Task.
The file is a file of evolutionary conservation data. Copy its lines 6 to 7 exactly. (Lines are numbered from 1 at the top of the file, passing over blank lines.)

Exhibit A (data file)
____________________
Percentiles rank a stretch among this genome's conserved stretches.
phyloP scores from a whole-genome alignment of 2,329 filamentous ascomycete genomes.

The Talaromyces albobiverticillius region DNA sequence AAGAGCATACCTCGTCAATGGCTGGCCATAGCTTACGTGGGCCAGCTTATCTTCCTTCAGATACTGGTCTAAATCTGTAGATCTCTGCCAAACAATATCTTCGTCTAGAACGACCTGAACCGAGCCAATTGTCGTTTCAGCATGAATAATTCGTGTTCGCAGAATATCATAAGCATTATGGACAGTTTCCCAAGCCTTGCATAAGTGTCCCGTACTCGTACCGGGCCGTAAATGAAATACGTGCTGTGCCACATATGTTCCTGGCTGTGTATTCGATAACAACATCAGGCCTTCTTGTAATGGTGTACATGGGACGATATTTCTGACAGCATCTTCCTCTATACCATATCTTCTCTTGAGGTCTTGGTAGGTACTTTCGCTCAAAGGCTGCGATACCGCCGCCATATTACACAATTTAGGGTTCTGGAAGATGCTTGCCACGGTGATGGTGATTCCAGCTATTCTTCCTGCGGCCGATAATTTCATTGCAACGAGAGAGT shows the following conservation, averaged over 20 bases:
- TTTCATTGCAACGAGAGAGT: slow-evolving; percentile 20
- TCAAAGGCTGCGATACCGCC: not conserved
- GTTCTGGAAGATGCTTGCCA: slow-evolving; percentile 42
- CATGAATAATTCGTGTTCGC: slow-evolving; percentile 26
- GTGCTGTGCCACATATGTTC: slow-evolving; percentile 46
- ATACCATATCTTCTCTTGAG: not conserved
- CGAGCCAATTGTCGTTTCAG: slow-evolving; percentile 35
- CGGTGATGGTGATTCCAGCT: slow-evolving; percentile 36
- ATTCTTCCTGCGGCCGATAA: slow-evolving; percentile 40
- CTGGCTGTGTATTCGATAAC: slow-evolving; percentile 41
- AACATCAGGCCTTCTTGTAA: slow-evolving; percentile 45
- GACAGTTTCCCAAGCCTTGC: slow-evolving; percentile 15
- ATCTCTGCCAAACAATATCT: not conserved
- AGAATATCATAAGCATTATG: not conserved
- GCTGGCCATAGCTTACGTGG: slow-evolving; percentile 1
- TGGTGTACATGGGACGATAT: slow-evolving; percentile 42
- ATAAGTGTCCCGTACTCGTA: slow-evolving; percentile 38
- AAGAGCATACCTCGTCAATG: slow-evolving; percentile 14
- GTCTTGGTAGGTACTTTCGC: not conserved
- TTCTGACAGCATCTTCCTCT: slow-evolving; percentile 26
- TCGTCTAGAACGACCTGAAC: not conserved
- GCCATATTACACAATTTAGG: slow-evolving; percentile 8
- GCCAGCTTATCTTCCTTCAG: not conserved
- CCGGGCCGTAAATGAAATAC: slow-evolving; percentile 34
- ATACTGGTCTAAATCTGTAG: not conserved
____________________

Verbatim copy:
- GTTCTGGAAGATGCTTGCCA: slow-evolving; percentile 42
- CATGAATAATTCGTGTTCGC: slow-evolving; percentile 26